- 3. Rethman MP, Carpenter W, Cohen EE, Epstein J, Evans CA, et al. (2010) Evidence-based clinical recommendations regarding screening for oral squamous cell carcinomas. J Am Dent Assoc 141: 509–520. doi: 10.14219/jada.archive.2010.0223
- 4. Zhang XW, Yan XJ, Zhou ZR, Yang FF, Wu ZY, et al. (2010) Arsenic trioxide controls the fate of the PML-RARalpha oncoprotein by directly binding PML. Science 328: 240–243. doi: 10.1126/science.1183424
- 5. Cantor KP, Lubin JH (2007) Arsenic, internal cancers, and issues in inference from studies of low-level exposures in human populations. Toxicol Appl Pharmacol 222: 252–257. doi: 10.1016/j.taap.2007.01.026
- 6. Soignet SL, Maslak P, Wang ZG, Jhanwar S, Calleja E, et al. (1998) Complete remission after treatment of acute promyelocytic leukemia with arsenic trioxide. N Engl J Med 339: 1341–1348. doi: 10.1056/nejm199811053391901
- 7. Davison K, Mann KK, Waxman S, Miller WH Jr (2004) JNK activation is a mediator of arsenic trioxide-induced apoptosis in acute promyelocytic leukemia cells. Blood 103: 3496–3502. doi: 10.1182/blood-2003-05-1412
- 8. Liu ZM, Tseng JT, Hong DY, Huang HS (2011) Suppression of TG-interacting factor sensitizes arsenic trioxide-induced apoptosis in human hepatocellular carcinoma cells. Biochem J 438: 349–358. doi: 10.1042/bj20101653
- 9. Vernhet L, Allain N, Payen L, Anger JP, Guillouzo A, et al. (2001) Resistance of human multidrug resistance-associated protein 1-overexpressing lung tumor cells to the anticancer drug arsenic trioxide. Biochem Pharmacol 61: 1387–1391. doi: 10.1016/s0006-2952(01)00606-2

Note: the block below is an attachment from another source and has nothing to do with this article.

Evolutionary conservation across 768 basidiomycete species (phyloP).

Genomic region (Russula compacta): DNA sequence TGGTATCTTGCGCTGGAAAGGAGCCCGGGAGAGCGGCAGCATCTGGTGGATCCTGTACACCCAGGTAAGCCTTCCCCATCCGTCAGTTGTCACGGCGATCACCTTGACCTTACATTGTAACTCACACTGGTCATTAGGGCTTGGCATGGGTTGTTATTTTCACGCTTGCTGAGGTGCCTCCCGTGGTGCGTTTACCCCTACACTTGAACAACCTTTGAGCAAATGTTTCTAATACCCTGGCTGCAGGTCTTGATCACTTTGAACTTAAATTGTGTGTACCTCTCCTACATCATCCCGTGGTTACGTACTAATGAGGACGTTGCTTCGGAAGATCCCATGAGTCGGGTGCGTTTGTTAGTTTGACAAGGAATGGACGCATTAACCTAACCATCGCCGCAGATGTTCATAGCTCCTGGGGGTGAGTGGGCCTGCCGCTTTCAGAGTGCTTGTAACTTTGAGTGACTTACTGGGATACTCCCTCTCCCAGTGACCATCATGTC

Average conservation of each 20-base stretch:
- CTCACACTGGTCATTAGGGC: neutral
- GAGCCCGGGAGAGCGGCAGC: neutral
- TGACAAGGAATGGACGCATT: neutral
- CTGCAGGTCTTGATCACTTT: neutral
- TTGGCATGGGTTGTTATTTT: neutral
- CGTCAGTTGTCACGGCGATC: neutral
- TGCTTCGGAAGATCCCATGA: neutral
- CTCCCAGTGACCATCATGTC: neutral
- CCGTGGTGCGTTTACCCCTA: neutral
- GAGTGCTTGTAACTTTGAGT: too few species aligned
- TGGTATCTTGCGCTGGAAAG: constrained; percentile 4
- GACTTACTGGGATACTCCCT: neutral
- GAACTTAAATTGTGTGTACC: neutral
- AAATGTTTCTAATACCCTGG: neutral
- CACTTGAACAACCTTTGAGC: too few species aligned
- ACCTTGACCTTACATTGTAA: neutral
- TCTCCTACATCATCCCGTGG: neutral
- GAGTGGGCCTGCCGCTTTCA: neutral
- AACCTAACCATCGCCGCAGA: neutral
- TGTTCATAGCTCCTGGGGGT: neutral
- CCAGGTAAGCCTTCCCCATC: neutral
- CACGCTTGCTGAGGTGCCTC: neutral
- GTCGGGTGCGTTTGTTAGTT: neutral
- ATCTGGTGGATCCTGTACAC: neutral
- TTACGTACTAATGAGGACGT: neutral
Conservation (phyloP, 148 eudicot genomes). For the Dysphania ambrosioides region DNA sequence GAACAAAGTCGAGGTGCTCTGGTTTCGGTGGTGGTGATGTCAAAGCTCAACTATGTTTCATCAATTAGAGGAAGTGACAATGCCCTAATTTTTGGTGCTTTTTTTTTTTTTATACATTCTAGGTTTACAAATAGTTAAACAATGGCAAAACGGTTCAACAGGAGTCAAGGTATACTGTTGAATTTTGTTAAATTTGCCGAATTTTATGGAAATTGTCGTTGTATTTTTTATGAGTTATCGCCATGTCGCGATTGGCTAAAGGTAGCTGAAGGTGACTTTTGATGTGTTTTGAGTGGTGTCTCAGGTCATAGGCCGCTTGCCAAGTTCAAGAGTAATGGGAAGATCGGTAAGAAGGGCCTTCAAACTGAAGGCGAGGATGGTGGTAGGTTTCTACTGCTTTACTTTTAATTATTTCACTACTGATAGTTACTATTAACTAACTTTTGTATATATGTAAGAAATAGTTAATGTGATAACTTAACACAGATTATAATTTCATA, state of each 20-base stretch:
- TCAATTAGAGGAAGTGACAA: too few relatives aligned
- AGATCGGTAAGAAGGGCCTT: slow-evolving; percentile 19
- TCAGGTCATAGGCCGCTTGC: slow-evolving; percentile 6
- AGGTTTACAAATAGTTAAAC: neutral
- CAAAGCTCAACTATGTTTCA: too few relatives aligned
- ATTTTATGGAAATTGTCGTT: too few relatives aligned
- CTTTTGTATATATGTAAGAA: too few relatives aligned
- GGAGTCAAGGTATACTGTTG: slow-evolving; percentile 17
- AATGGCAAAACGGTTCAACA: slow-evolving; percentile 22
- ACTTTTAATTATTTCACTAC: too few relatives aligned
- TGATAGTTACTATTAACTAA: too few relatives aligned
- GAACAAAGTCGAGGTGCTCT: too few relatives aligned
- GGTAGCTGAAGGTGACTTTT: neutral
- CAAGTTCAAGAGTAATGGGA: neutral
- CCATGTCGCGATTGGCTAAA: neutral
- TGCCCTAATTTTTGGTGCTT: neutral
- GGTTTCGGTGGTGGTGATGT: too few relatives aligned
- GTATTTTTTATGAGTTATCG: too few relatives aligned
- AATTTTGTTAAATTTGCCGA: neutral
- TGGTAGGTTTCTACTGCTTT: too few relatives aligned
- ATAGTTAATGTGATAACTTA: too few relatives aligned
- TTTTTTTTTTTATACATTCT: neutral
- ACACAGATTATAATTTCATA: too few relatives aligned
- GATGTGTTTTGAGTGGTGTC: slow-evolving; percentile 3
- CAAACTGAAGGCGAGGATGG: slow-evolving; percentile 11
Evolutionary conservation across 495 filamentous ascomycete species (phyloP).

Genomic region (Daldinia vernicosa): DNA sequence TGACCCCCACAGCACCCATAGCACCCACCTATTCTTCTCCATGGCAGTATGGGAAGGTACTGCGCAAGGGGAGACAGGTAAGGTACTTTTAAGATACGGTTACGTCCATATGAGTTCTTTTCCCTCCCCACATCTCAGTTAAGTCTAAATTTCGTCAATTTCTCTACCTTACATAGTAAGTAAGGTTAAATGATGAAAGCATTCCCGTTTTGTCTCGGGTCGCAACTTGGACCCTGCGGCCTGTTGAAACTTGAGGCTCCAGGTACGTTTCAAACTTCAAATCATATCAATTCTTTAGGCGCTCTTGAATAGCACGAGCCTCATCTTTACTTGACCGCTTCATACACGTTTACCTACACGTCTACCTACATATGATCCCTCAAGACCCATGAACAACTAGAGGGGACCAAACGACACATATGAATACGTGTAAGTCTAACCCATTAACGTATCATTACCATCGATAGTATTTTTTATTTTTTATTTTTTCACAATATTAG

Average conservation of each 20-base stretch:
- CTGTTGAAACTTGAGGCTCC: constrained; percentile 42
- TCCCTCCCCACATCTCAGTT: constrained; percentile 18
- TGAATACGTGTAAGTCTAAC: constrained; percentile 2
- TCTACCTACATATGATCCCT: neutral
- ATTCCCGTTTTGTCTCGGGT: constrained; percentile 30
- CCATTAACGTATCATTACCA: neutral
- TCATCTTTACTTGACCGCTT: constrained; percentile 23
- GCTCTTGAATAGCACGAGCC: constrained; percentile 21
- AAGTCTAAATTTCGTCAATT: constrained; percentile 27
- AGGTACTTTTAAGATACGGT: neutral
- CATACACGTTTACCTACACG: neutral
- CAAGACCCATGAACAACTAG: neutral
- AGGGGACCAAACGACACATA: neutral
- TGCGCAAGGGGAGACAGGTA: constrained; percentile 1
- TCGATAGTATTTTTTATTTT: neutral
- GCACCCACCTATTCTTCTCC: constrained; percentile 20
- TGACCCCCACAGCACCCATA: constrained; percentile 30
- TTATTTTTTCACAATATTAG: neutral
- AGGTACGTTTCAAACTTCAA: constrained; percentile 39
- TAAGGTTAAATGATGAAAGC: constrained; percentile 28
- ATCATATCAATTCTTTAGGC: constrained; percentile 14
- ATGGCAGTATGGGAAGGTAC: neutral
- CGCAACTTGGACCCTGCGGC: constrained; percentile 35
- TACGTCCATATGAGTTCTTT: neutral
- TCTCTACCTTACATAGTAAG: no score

- 10. Jhala DD, Chinoy NJ, Rao MV (2008) Mitigating effects of some antidotes on fluoride and arsenic induced free radical toxicity in mice ovary. Food Chem Toxicol 46: 1138–1142. doi: 10.1016/j.fct.2007.11.009
- 11. Chen X, Zhang M, Liu LX (2009) The overexpression of multidrug resistance-associated proteins and gankyrin contribute to arsenic trioxide resistance in liver and gastric cancer cells. Oncol Rep 22: 73–80. doi: 10.3892/or_00000408
- 12. Maeda H, Hori S, Nishitoh H, Ichijo H, Ogawa O, et al. (2001) Tumor growth inhibition by arsenic trioxide (As2O3) in the orthotopic metastasis model of androgen-independent prostate cancer. Cancer Res 61: 5432–5440.
- 13. Yeh KY, Chang JW, Li YY, Wang CH, Wang HM (2011) Tumor growth inhibition of metastatic nasopharyngeal carcinoma cell lines by low dose of arsenic trioxide via alteration of cell cycle progression and induction of apoptosis. Head Neck 33: 734–742. doi: 10.1002/hed.21535
- 14. Tsai CW, Chang NW, Tsai RY, Wang RF, Hsu CM, et al. (2010) Synergistic cytotoxic effects of arsenic trioxide plus dithiothreitol on mice oral cancer cells. Anticancer Res 30: 3655–3660.
- 15. Zhu J, Chen Z, Lallemand-Breitenbach V, de The H (2002) How acute promyelocytic leukaemia revived arsenic. Nat Rev Cancer 2: 705–713. doi: 10.1038/nrc887
- 16. Liu ZM, Huang HS (2006) As2O3-induced c-Src/EGFR/ERK signaling is via Sp1 binding sites to stimulate p21(WAF1/CIP1) expression in human epidermoid carcinoma A431 cells. Cellular Signalling 18: 244–255. doi: 10.1016/j.cellsig.2005.04.006
- 17. Shin DM, Ro JY, Hong WK, Hittelman WN (1994) Dysregulation of epidermal growth factor receptor expression in premalignant lesions during head and neck tumorigenesis. Cancer Res 54: 3153–3159.